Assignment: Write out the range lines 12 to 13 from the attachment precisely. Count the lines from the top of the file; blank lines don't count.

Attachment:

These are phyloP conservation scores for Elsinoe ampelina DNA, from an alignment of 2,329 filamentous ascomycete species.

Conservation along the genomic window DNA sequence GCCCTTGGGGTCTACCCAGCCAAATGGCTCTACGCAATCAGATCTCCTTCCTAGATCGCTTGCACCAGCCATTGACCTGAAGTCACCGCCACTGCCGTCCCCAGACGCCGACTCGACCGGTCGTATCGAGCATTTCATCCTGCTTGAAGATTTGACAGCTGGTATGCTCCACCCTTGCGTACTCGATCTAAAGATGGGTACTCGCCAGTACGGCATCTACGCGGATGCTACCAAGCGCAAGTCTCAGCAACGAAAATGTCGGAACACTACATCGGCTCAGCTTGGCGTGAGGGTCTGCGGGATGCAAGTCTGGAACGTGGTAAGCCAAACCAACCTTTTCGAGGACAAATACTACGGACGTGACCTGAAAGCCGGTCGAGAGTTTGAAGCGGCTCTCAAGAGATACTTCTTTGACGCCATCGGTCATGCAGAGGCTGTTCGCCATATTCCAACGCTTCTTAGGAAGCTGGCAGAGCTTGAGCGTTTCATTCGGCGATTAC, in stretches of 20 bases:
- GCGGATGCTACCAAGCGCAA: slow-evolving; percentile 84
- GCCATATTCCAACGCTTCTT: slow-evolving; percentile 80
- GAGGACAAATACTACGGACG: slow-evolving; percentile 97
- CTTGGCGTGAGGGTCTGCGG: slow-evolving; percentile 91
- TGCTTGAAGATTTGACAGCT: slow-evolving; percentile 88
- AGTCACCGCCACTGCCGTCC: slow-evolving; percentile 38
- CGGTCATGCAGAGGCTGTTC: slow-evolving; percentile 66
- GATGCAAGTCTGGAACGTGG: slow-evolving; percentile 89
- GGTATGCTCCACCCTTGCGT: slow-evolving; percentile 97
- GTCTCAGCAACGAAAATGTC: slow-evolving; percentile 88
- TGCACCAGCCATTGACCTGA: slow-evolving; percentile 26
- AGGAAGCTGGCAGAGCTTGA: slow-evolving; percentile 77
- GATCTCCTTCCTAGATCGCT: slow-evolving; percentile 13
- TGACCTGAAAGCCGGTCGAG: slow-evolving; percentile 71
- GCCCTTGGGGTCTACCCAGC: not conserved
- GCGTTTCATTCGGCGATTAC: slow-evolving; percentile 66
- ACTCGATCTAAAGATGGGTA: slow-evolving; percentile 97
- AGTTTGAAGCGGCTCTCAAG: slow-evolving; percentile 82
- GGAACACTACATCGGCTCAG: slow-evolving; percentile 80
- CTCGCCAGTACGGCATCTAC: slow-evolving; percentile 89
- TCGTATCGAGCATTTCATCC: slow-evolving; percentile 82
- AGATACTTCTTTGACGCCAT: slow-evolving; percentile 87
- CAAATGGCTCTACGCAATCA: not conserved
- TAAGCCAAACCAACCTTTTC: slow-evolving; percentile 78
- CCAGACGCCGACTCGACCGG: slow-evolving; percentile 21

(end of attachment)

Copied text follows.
- GTCTCAGCAACGAAAATGTC: slow-evolving; percentile 88
- TGCACCAGCCATTGACCTGA: slow-evolving; percentile 26